On February 11th, the New York Association on Independent Living sent the following to Governor Cuomo concerning published eligibility criteria to receive COVID-19 and the process of distributing the vaccine to people with disabilities. The full letter is copied below and available as a PDF:



February 11, 2021

Honorable Governor Andrew M. Cuomo

Governor, New York State

NYS State Capitol

Albany, NY 12224

Sent via email


Dear Governor Cuomo:

The New York Association on Independent Living (NYAIL) represents Independent Living Centers (ILCs) and the people with disabilities they serve. NYAIL leads statewide ILC efforts to eliminate physical, communications, attitudinal, and other barriers to all aspects of life. We are writing to request information on how the vaccine will be delivered to people with disabilities in an accessible and equitable manner. Most people with disabilities are at increased risk of contracting and dying from COVID-19. We are happy that the State has broadened eligibility to a number of additional categories and largely following CDC guidelines. We have several questions and concerns however which the State must address to ensure people with disabilities can access the vaccine.


NYAIL and its members are concerned that the eligibility list is poorly worded so that, in different sections, it is overly restrictive while in other sections it is overly broad.


1) We noted that the Centers for Disease Control (CDC) had listed Downs Syndrome on their list, but New York State has expanded the list to include “developmental disabilities.” It is our understanding that Downs Syndrome was included on the CDC list because researchers believe that background immune abnormalities, combined with extra copies of key genes in people with Downs Syndrome – who have three copies of chromosome 21 rather than the usual two – make them more vulnerable to severe COVID-19. The inclusion of “developmental disabilities” as a category seems to expand eligibility for the vaccine to people who may not be at greater risk, such as individuals with learning disabilities. Conversely, because the state is heavily relying on the Office of People with Developmental Disabilities (OPWDD) to meet the needs of this community and OPWDD does not serve individuals with Muscular Dystrophy (MD), we may also be inadvertently failing to address the needs of some individuals who have serious risks associated with COVID-19 infection.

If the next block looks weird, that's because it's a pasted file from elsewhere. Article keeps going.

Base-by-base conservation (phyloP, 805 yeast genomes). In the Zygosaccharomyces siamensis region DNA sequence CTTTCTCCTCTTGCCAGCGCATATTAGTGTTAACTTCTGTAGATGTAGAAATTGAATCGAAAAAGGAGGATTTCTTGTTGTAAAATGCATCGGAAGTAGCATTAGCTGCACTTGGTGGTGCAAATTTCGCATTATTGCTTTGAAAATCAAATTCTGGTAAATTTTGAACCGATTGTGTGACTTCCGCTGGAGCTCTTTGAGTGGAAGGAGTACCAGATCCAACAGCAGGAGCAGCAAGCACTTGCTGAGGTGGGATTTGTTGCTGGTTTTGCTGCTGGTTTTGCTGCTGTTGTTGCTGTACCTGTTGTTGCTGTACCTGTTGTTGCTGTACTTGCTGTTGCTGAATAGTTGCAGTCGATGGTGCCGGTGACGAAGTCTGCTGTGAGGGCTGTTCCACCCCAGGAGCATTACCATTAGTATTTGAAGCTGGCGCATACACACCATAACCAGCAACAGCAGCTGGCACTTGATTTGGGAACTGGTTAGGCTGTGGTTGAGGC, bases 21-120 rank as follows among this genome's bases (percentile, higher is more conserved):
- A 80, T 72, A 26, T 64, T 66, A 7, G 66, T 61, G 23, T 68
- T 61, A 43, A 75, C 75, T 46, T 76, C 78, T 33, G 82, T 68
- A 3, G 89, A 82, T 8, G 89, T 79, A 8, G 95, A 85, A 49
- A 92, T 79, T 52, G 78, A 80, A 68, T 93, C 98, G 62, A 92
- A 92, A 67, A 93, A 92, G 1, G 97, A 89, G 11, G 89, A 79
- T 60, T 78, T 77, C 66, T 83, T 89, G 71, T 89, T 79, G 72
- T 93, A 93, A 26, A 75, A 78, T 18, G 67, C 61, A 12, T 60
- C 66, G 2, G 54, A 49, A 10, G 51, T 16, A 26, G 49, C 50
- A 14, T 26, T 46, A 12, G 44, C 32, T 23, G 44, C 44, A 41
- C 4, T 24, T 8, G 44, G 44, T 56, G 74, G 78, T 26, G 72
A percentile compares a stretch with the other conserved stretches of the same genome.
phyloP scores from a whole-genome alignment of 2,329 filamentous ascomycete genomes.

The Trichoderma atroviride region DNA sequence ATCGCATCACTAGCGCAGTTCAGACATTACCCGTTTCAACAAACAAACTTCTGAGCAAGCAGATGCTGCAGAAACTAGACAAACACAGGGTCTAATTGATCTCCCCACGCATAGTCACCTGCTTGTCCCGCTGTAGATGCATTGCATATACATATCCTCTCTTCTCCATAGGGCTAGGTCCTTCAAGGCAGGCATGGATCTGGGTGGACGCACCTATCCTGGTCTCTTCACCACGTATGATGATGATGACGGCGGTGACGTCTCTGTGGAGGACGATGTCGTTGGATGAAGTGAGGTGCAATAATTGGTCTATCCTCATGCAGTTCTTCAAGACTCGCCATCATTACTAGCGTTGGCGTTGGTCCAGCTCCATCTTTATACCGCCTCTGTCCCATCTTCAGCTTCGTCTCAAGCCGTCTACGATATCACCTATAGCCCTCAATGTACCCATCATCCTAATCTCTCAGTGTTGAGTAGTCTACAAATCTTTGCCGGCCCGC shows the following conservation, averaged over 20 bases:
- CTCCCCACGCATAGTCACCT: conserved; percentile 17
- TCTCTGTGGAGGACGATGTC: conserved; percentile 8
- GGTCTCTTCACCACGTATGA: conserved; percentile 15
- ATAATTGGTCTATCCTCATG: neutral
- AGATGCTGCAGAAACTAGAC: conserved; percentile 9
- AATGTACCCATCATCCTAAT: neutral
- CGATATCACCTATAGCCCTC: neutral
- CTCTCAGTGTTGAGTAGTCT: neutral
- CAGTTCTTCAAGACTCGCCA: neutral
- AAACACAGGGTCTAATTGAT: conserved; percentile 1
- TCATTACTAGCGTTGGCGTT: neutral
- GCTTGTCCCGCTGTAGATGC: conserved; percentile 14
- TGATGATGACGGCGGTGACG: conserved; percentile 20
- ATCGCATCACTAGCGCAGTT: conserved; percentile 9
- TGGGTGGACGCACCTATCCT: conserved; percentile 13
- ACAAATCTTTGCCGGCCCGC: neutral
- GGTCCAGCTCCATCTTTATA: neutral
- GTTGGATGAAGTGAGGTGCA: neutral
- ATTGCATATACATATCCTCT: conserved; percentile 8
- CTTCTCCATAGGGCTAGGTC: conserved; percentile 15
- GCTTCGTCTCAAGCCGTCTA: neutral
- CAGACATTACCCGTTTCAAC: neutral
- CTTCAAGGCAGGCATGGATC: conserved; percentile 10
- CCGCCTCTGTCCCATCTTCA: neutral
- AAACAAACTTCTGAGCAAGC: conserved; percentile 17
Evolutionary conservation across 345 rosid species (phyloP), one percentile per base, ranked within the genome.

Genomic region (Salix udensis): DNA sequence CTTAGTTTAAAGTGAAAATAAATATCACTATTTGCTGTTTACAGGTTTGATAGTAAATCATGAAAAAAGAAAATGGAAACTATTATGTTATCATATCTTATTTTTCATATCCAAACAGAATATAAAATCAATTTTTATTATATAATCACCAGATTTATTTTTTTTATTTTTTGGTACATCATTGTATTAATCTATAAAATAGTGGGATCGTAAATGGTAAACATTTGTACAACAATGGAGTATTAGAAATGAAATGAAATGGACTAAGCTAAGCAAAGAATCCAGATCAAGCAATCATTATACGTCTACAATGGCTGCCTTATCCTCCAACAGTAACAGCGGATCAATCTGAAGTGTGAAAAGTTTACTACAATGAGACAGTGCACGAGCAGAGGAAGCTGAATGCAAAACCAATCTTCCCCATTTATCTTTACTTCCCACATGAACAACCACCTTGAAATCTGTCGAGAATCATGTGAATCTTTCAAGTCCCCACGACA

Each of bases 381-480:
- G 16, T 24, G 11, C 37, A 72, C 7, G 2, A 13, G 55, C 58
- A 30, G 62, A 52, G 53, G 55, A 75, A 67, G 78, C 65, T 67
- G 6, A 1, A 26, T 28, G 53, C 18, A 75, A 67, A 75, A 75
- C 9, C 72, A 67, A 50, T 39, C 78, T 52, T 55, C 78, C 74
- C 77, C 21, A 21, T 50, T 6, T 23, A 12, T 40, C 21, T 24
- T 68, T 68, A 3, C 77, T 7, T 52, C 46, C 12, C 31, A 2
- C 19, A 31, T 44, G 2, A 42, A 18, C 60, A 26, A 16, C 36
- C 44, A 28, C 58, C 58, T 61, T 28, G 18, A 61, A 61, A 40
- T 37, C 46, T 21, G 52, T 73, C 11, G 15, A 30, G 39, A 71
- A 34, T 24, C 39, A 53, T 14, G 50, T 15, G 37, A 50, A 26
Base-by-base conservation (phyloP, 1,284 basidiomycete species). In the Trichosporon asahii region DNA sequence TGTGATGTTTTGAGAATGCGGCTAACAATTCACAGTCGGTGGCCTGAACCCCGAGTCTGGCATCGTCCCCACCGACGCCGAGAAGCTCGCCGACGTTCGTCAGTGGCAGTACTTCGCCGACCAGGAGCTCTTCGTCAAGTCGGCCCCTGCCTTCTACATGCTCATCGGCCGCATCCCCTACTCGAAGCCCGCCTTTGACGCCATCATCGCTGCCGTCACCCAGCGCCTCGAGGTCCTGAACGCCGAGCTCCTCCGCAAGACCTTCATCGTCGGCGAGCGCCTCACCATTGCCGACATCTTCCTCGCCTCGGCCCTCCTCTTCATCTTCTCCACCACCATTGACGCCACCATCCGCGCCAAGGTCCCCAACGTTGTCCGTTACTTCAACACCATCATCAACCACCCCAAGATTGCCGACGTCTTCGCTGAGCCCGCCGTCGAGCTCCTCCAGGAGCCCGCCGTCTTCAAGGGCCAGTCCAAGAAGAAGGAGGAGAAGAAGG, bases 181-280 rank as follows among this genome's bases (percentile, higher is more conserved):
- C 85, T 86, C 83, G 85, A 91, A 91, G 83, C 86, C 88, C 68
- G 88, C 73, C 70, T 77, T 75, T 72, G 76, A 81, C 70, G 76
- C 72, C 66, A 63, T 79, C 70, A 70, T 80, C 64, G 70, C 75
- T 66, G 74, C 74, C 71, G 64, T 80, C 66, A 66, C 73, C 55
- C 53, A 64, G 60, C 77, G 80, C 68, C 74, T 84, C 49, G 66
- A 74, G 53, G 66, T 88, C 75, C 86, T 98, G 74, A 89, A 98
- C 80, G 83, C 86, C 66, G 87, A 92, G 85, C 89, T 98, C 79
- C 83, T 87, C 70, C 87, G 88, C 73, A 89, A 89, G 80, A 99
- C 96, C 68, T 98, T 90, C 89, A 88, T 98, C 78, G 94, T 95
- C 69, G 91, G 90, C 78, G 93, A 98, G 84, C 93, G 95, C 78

2) Another category listed as eligible as of February 15 is neurological conditions, including dementia. Again, this broad category includes a wide range of conditions that may or may not have greater risks related to COVID-19. It is our understanding that no guidance has been given by the state and consequently individual providers will have their own interpretations potentially leading to disparities in the availability of the vaccine.